The other day, as we made a trip to shore sans dogs, Marigot nearly gave us a heart attack. As we pulled away from the boat, she managed to squeeze herself between the lifelines and was balancing with all four paws on the two-inch wide, wooden rubrail that stretches around the hull. Miraculously, our rolly polly tightrope walker managed to scramble back over the jerry cans on deck – but whew! Close call.
At that moment we knew – it was time to net the boat.
On land, there often comes a certain time in one’s life, when one is forced to trade their sleek sedan or sports car for something more practical and family-friendly – like a minivan. In sailor terms, putting a net over a cherished boat is an equivalent trade-off.
Predictably, Brian did not embrace this transition. Let’s face it, there’s nothing sexy about a bunch of netting hanging off the lifelines of a boat, no matter how pretty her hull. But, like many men before him, he sucked it up and did it for the kids.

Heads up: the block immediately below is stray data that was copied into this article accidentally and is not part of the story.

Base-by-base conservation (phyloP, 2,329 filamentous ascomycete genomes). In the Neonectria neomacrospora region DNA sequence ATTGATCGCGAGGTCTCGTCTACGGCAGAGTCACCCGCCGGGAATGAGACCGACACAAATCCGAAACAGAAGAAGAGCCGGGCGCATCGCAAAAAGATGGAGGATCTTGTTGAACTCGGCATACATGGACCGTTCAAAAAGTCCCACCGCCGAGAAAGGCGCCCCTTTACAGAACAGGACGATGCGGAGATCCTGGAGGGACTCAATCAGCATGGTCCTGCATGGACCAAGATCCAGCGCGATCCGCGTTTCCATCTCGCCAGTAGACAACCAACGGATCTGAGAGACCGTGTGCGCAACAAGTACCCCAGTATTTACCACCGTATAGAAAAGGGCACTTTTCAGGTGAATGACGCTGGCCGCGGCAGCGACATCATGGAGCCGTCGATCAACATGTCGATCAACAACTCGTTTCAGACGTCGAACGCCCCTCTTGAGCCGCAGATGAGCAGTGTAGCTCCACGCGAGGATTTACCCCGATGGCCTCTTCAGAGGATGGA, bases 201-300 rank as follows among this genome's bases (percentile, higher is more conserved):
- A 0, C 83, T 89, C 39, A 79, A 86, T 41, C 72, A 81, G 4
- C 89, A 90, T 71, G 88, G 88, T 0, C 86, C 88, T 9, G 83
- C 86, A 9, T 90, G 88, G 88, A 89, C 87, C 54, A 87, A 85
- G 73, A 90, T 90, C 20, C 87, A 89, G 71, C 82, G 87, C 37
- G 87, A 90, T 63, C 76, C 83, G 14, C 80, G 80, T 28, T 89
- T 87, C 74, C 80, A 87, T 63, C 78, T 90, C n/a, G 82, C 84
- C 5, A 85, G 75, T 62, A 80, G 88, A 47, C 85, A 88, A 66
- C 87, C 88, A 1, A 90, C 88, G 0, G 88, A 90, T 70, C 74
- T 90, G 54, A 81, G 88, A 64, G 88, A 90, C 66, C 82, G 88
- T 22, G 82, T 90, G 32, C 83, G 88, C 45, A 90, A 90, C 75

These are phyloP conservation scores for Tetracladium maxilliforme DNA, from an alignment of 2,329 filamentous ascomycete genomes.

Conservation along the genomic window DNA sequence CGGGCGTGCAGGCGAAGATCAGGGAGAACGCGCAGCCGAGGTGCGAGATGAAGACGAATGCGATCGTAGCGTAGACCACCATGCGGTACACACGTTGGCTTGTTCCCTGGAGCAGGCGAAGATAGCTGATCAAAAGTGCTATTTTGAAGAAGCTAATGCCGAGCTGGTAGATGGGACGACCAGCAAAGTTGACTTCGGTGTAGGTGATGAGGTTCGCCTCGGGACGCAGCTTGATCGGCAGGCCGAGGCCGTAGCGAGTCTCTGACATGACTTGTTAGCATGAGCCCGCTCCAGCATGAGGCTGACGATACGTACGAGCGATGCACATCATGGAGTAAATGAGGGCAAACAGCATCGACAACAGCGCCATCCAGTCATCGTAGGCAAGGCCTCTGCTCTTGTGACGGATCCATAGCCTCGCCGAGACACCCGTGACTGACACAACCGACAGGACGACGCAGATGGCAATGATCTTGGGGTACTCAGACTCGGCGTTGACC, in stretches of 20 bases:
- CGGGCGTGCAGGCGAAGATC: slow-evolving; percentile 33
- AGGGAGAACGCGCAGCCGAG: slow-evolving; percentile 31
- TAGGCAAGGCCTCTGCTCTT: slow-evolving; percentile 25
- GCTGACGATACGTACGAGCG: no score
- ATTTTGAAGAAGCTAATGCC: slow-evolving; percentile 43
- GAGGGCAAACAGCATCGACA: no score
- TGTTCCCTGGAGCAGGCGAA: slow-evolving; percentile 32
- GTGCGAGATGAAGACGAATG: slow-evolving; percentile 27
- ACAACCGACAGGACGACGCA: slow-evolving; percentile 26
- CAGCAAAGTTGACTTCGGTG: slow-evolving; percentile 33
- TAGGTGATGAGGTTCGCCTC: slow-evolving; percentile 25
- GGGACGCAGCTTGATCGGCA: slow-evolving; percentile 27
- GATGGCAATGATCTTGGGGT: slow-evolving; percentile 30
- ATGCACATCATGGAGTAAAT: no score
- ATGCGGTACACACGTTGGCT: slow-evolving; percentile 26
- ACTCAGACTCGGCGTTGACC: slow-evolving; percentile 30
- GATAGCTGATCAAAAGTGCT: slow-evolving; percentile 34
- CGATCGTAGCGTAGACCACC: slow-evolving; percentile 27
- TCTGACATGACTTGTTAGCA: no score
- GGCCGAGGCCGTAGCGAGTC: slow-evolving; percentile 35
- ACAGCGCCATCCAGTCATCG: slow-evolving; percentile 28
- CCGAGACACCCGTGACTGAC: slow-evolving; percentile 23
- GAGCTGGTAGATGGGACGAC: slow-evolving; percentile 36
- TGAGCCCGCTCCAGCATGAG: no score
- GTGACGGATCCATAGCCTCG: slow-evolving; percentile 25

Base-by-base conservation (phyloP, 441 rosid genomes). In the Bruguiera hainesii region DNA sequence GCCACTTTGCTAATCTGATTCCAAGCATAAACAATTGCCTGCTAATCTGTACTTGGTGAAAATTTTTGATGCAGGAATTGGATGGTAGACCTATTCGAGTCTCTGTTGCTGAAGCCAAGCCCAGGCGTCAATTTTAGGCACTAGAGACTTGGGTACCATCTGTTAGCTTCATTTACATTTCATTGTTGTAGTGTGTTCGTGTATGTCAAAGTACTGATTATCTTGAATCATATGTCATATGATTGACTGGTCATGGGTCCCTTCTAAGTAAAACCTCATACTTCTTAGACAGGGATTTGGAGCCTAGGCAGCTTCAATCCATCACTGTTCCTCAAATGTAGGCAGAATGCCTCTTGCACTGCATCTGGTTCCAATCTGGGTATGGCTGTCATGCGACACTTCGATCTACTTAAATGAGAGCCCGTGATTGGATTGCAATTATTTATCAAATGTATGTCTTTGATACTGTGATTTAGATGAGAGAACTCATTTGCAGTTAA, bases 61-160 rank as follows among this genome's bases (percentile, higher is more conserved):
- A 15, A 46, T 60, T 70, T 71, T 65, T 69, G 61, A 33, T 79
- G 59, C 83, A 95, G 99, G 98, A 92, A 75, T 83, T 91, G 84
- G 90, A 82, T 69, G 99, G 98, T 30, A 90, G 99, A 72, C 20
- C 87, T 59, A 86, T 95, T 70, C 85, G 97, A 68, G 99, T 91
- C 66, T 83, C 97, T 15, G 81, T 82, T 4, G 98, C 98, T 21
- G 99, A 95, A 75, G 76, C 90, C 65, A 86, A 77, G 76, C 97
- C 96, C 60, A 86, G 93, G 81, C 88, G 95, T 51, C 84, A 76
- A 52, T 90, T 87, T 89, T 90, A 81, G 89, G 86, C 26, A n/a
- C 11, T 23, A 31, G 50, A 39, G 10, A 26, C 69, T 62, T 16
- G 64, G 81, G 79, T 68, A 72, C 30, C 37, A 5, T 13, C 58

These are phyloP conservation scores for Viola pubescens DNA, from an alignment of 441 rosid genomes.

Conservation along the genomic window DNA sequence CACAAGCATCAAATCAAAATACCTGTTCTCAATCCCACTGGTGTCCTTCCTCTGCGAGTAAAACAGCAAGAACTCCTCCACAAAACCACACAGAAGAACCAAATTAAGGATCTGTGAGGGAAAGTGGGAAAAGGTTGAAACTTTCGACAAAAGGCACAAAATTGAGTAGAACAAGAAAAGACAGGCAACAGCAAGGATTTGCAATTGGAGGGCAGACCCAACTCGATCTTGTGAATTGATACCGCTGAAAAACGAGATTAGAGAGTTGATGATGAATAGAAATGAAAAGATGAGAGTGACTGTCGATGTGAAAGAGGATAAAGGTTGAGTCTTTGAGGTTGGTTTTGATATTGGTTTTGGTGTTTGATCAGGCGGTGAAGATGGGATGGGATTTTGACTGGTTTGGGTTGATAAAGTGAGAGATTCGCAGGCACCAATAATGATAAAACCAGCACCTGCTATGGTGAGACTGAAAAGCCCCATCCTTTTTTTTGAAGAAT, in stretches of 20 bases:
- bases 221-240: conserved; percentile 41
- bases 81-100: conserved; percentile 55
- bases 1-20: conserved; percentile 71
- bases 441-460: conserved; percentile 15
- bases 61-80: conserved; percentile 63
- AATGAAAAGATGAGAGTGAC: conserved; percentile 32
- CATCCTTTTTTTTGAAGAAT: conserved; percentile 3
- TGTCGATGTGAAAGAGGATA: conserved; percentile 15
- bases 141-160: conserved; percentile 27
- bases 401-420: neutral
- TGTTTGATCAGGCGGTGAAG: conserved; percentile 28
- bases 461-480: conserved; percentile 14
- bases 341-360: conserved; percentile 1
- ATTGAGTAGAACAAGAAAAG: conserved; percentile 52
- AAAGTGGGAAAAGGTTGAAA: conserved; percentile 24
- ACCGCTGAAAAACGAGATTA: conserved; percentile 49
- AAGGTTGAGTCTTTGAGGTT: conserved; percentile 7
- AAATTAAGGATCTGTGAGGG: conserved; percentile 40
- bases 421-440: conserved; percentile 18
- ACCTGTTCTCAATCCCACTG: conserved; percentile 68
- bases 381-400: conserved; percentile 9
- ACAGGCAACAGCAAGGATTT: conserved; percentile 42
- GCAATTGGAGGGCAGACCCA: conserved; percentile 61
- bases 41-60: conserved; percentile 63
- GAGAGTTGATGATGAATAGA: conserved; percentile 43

Thanks to our generous friends Pete and Mary (who gave us netting from this company that they happened to have aboard), we have enough netting to cover 3/4 of the boat. All of Marigot’s favorite launch pads are now secure, and we’re feeling a lot better about leaving the pups alone on deck for short stretches. We’ll finish the job as soon as we get to San Juan, but for now, we’re looking extra Clampett-y with our partial netting.
PS – If you feel like testing the strength of your marriage, watch this video and install the netting together. It’s frustrating, monotonous, and takes FOREVER. Pro tip: when weaving the leechline, hold the slack in a little bundle as you pull it through the net and/or around the lifelines. Do not try weaving the end only and pulling it through as you would with a needle and thread – the line kinks up and turns into a big mess! Trust me on this.